How does the EU safety net provision in dairy operate? The “public intervention” measure is a market tool that allows the buying-in of butter and skimmed milk powder (SMP) into public storage. Between 1 March and 30 September each year, a maximum quantity of 109,000 tonnes of SMP and 50,000 tonnes of butter complying with specific quality requirements can be offered by private operators. Once these volumes are reached, intervention continues by tender until the end of the intervention period (which can be extended under exceptional circumstances). When market conditions allow, butter and SMP stocks are sold back on the market.
Looking to the mandate of the CAP, the safety net mechanism should contribute to two main policy objectives. First, it should support farm income in case of extreme market conditions (downside milk price fluctuations). Second, it should contribute to market and price stabilisation. As regards this latter objective, actually the safety net provision is about the only instrument in the CAP to achieve this objective. What is important, however, is that the aim of the provision is to protect dairy farm incomes and not necessarily specific processed dairy products such as for example milk powder.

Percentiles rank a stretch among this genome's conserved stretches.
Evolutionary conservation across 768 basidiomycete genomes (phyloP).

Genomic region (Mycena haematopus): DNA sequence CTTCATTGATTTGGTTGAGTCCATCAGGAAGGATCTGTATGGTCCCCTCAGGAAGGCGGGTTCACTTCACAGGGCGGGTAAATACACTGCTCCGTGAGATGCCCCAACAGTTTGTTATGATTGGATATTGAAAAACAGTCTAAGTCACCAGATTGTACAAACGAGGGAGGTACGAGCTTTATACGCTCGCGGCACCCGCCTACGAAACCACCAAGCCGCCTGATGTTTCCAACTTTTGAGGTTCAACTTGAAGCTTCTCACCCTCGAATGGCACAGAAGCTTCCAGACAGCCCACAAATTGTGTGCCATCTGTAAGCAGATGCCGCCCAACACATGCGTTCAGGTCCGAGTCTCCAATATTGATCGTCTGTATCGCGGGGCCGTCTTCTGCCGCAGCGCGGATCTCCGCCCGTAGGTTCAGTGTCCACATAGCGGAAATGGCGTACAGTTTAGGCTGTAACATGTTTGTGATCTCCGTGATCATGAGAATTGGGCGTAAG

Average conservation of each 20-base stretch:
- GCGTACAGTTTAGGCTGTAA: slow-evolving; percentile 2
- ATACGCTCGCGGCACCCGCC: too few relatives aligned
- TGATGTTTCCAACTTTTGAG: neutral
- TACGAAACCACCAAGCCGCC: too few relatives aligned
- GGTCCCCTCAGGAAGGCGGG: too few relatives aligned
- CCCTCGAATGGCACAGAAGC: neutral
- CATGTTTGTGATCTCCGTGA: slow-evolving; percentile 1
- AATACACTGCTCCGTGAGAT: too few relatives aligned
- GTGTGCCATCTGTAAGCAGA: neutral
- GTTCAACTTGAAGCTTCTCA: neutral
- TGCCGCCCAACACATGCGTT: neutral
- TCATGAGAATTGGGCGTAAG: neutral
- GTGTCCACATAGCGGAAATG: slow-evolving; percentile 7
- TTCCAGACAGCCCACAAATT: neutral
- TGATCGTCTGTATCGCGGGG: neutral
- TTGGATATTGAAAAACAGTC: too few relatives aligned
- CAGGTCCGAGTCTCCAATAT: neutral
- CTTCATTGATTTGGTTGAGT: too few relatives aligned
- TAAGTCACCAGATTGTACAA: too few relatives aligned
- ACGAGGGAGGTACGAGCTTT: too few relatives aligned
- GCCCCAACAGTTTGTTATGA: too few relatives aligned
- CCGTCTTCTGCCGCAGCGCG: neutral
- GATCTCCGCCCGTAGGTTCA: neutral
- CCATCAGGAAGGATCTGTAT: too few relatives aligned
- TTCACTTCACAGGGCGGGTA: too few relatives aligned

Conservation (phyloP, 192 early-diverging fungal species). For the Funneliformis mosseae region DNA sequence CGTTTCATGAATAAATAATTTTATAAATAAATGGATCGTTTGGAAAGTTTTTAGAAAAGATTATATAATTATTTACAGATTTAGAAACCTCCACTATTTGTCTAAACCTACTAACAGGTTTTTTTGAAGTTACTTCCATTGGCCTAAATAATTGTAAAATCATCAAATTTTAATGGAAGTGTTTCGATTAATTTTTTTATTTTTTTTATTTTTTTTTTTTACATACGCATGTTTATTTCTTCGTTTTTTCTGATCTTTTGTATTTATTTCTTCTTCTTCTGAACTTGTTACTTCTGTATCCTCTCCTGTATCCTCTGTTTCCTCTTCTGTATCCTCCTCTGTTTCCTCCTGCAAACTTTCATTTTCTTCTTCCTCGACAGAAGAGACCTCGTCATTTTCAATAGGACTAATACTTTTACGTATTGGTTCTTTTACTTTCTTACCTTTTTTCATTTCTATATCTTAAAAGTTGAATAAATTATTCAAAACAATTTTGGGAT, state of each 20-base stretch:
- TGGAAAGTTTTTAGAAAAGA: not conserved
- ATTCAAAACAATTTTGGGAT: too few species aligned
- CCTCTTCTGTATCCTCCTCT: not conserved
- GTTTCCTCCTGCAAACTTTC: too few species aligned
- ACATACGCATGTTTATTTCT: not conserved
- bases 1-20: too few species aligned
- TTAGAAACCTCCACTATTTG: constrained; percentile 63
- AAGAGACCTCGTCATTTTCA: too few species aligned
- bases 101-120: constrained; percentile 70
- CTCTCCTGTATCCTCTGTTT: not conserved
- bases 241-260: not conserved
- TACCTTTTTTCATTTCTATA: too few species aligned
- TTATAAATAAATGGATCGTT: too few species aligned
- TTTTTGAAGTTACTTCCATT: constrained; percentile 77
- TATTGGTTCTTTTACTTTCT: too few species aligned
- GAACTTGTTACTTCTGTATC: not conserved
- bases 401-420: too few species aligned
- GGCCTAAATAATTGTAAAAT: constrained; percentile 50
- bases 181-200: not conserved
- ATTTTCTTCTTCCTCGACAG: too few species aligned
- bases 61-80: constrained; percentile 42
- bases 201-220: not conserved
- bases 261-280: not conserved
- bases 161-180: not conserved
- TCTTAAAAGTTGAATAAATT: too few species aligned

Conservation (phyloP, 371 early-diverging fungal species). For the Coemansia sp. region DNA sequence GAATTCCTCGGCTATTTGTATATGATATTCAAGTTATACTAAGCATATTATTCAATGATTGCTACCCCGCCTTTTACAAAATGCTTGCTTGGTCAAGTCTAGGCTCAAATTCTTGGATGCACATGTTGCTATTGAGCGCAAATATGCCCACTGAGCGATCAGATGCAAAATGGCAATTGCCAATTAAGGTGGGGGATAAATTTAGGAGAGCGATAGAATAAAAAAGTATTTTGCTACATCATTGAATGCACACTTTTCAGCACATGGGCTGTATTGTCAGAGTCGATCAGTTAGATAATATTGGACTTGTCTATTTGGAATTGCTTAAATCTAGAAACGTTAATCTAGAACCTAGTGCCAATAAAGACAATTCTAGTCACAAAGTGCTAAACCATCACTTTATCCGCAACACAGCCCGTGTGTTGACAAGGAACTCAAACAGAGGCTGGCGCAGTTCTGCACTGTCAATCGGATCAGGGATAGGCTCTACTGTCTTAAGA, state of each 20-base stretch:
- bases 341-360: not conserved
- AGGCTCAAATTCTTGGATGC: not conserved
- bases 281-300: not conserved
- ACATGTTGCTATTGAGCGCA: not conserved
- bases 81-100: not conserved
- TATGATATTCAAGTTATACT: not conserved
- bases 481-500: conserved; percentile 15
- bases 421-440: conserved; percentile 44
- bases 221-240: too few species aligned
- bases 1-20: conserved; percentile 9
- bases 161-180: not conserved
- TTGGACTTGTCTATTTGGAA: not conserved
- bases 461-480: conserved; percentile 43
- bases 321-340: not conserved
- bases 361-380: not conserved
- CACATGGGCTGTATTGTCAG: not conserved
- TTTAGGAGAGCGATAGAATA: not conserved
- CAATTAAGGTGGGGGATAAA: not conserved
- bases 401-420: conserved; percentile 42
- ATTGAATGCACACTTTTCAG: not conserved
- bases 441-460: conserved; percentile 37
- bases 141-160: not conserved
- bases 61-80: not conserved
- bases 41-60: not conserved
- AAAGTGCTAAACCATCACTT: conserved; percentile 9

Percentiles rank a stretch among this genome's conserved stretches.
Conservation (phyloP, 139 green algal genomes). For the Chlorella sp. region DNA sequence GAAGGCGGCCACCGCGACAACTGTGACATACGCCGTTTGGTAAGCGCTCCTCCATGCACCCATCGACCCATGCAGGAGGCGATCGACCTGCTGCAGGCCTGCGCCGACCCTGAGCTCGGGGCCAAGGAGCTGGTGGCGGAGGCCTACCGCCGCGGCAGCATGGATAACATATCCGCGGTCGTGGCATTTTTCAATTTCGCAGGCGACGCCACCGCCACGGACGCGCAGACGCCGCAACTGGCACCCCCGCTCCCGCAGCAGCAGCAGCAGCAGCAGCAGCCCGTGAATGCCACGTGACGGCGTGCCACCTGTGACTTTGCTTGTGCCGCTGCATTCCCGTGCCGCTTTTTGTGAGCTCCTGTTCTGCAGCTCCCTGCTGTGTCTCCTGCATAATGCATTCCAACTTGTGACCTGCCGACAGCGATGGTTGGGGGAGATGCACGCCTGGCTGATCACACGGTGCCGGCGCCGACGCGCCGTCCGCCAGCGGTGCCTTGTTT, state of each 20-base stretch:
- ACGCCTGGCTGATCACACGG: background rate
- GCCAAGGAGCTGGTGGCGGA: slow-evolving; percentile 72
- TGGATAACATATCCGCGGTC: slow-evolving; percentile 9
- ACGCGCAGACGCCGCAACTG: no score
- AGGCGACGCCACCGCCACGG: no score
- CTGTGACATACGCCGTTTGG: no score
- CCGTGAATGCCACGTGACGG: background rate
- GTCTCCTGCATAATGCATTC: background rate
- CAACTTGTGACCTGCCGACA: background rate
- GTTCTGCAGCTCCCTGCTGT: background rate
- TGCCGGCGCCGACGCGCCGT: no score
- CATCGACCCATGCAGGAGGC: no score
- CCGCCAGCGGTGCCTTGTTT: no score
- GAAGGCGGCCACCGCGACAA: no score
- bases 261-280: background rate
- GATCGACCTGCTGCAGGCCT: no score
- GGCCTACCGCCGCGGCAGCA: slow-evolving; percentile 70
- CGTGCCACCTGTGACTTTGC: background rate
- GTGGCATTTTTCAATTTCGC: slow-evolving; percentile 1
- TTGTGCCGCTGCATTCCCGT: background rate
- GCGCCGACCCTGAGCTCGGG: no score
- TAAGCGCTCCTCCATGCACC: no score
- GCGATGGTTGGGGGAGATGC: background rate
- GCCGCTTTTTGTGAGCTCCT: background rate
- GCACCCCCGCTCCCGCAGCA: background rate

Alongside the public intervention measure another market tool is the granting of support (aid) for the private storage of butter, SMP and specific cheeses. This aid helps operators by taking products temporarily off the market. It differs from public intervention, as the goods remain under the ownership of private operators who are responsible for selling them once the contractual storage period has elapsed. Recent schemes introduced in the milk sector provide for the possibility of financing storage costs for a minimum period of 90 days – and a maximum of 210 days.
No need for intervention purchases of milk powder
At this moment the milk price EU and Dutch dairy farmers receive is in the normal range. From this perspective the EU’s safety net provision should not be active as there is no urgent need. Although the milk price farmers receive is in its normal range and the butter price is very high, the price of milk powder is currently very low. The milk powder price is even below the level which triggers the intervention mechanism. So, at this moment significant intervention purchases of milk powder take place, while there is no need for this when evaluating the milk price farmers receive. The intervention in the powder market actually contributes to supporting the milk price at a level beyond its safety net level. As such it is as if the old days of milk price support are coming back.